Today, GDP growth appears in better shape. GDP grew at a seasonally-adjusted annualized rate of 2.2% in Q1 2023, and 2.1% in Q2 2023, a decent outcome considering the Fed estimates a longer-run potential GDP growth rate of 1.8%.

As the effect of monetary policy continues to work its way through the system, it is likely that GDP growth will slow over time. The crucial watchpoint is how much it slows. A slight slowing might be consistent with a soft landing outcome, while a sharp slowing (perhaps into contractionary territory) would be more consistent with a recessionary outcome.

The latest jobs report available to investors as of early October 2022 showed an unemployment rate of 3.7%. Today, the unemployment rate has only ticked up modestly to 3.8%. These unemployment rates are below the Fed's estimate of the Non-accelerating inflation unemployment rate (NAIRU), a longer-term sustainable unemployment rate measure. This suggests that the labor market may still be somewhat overheated.

As the impact of monetary policy continues to kick in, we would expect a continued increase in the unemployment rate. The key watchpoint is whether we only get a minor uptick or if we get a major uptick that could cause the negative feedback loop between higher unemployment, weaker consumer spending, and weaker business profits to take effect.

Nonfarm Payroll Growth
3-month average. Numbers are in hundreds of thousands.

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Bar chart showing nonfarm payroll growth

Source: LSEG Datastream, BLS, BEA, Board of Governors of the Federal Reserve System, Russell Investments. Based on available data as of October 6th, 2023. "Understaffed" sectors in the left chart include "Leisure and Hospitality" and "Education and Health Services". These sectors were amongst the most impacted by COVID-19 and have been the last to catch up to 2019 staffing levels.

Our Chief Investment Strategist once described the jobs reports as "the king of economic data." It has undoubtedly been a key focal point. Although the sharp post-COVID economic recovery was initially a welcome blessing for the markets, it eventually created an imbalanced labor market.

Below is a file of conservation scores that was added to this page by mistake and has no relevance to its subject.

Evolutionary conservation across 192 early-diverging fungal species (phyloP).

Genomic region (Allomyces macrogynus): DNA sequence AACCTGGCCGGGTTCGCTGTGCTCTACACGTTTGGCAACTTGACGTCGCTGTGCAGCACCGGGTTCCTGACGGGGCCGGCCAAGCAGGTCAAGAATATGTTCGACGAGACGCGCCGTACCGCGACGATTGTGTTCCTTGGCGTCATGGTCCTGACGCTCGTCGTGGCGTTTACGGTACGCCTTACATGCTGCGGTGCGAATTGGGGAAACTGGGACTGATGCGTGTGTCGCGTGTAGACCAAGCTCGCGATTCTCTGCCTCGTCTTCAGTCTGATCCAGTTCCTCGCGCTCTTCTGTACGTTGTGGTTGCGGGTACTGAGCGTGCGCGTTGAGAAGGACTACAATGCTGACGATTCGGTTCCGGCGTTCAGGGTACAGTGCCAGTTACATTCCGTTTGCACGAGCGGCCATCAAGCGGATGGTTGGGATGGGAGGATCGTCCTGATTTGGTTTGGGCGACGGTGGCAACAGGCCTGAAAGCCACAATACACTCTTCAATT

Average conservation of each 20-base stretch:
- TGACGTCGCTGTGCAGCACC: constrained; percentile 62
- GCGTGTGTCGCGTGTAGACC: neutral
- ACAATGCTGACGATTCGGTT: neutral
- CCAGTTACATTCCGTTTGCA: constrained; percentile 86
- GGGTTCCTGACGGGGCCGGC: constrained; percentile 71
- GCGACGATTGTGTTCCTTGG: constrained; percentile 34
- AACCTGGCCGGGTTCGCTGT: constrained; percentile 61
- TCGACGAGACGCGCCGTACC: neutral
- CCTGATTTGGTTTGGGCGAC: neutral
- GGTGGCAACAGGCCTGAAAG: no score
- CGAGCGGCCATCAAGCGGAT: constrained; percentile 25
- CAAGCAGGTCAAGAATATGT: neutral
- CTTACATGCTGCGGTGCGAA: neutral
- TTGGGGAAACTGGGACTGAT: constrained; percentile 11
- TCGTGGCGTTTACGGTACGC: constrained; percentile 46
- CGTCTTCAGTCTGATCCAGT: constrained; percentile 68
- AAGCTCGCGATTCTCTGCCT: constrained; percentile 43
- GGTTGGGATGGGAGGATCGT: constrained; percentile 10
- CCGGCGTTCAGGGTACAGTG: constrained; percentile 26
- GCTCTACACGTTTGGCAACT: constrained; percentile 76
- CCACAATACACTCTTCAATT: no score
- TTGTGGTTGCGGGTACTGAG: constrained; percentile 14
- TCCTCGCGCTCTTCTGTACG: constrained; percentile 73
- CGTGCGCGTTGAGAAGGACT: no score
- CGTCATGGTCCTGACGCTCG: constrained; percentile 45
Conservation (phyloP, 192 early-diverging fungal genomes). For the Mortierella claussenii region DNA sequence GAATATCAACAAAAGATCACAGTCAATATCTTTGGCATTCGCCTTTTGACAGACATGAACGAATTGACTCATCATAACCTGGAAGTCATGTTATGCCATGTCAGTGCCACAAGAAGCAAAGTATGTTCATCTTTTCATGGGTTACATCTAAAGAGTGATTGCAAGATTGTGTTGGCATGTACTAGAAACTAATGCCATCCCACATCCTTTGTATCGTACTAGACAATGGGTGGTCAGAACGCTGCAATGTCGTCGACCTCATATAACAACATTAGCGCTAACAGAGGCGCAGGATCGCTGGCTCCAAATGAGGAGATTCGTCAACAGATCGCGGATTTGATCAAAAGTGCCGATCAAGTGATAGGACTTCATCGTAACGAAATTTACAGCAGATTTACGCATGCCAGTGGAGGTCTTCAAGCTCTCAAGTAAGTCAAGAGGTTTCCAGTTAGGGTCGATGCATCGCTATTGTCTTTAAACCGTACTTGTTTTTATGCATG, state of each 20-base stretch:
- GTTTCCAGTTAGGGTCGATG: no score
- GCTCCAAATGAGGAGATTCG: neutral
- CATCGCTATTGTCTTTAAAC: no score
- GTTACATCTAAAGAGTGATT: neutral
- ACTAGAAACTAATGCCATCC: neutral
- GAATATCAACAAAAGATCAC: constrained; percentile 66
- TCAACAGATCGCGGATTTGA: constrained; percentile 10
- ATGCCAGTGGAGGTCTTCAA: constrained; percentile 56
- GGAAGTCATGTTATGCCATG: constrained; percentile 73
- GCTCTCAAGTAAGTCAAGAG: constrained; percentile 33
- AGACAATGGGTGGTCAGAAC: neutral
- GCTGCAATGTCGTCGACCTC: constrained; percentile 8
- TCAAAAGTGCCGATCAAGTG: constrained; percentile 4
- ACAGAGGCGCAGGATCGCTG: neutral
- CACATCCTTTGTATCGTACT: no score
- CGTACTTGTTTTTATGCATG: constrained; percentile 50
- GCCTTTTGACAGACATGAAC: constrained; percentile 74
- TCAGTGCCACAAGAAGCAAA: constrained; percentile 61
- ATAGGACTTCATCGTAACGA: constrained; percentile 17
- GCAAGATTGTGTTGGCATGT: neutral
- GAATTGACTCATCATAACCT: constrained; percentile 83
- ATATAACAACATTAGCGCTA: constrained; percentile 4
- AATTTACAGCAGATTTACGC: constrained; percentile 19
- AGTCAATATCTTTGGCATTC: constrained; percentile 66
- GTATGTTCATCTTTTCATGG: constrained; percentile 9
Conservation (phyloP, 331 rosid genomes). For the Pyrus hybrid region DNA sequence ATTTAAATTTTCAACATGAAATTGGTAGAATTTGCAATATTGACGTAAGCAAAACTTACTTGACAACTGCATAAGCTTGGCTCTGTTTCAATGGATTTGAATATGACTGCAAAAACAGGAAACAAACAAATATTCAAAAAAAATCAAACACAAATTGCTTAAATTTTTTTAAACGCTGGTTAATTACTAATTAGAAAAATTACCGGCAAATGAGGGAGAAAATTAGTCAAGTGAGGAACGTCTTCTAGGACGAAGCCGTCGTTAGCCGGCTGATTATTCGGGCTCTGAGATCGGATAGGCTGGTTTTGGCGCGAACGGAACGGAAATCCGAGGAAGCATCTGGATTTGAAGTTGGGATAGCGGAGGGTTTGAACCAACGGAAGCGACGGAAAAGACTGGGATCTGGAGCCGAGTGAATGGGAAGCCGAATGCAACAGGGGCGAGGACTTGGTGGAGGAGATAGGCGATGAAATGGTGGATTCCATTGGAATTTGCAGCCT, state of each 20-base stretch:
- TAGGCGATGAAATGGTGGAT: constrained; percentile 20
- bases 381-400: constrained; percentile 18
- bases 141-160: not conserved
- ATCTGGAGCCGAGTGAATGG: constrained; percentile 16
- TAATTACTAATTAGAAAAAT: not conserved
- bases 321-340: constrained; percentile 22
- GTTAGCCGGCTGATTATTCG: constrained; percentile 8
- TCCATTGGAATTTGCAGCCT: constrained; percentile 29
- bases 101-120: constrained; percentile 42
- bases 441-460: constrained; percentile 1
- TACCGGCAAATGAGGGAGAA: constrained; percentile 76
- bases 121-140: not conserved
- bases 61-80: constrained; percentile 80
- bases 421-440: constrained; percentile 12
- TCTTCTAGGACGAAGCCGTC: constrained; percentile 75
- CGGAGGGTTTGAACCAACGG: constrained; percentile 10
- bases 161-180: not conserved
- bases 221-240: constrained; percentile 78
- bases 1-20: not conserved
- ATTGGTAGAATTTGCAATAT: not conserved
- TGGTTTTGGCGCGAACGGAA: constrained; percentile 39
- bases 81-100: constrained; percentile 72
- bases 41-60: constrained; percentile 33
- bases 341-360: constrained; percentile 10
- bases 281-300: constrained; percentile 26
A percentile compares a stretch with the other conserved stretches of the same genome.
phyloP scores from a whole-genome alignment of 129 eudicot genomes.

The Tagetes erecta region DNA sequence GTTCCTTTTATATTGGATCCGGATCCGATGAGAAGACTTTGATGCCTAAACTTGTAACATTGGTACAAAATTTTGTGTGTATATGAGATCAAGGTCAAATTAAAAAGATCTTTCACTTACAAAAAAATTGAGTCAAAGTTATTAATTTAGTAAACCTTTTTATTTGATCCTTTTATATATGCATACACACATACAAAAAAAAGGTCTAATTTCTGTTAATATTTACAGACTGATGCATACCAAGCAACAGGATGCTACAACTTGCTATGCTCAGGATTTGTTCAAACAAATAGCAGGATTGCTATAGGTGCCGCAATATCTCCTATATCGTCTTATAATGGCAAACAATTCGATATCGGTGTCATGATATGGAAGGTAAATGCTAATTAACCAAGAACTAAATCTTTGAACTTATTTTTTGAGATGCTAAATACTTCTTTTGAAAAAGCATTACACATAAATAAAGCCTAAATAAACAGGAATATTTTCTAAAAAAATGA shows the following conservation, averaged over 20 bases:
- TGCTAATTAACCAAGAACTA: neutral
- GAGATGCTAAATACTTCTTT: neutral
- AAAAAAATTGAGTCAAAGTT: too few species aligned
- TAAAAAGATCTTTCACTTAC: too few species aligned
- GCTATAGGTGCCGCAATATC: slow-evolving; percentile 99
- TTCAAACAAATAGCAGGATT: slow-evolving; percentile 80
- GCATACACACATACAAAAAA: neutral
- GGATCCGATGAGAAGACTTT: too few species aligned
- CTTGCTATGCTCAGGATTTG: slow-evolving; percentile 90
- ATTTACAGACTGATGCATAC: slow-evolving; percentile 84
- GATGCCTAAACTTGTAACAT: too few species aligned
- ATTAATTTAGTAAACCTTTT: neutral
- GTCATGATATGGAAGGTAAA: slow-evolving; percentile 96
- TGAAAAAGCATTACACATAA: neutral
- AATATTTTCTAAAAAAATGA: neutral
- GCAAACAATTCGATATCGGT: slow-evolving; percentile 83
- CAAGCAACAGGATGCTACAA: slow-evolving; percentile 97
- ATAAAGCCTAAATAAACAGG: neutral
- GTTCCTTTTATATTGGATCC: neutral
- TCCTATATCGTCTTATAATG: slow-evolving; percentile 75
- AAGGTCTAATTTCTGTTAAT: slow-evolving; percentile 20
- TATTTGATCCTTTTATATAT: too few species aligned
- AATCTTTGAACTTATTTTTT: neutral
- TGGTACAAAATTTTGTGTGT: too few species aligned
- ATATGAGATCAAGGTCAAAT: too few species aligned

One key method of looking at the labor market is to examine the pace of monthly job creation. The chart above shows a decomposition of the trailing three-month average job creation in the U.S.

The chart shows us that the monthly pace of job creation has fallen quite noticeably from its peak, although it remains above 77,500 jobs per month – the Atlanta Fed's estimate of the pace of monthly job creation needed to attain the 4% NAIRU in 12 months.

While there is still some resilience in the job creation numbers today, it's important to note that the bulk of hiring activity now appears to be driven by "catch-up" employment from sectors still operating below their pre-pandemic levels. Once these sectors have caught up, the overall pace of hiring will likely slow even more.

The quits rate continues to be somewhat above its prepandemic average, suggesting that the labor market is still somewhat overheated. As the labor market continues softening, we would likely see the quits rate continue to decline over time.

The Labor Market is Overheated

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A line chart of the labor market from 2002 to 2023

Source: Russell Investments’ calculations using data from LSEG datastream through August 2023.

The long-run prepandemic experience shows that labor demand is usually somewhat less than labor supply. However, post-pandemic, an imbalanced labor market caused labor demand to exceed labor supply. While that gap has narrowed, it remains quite visible.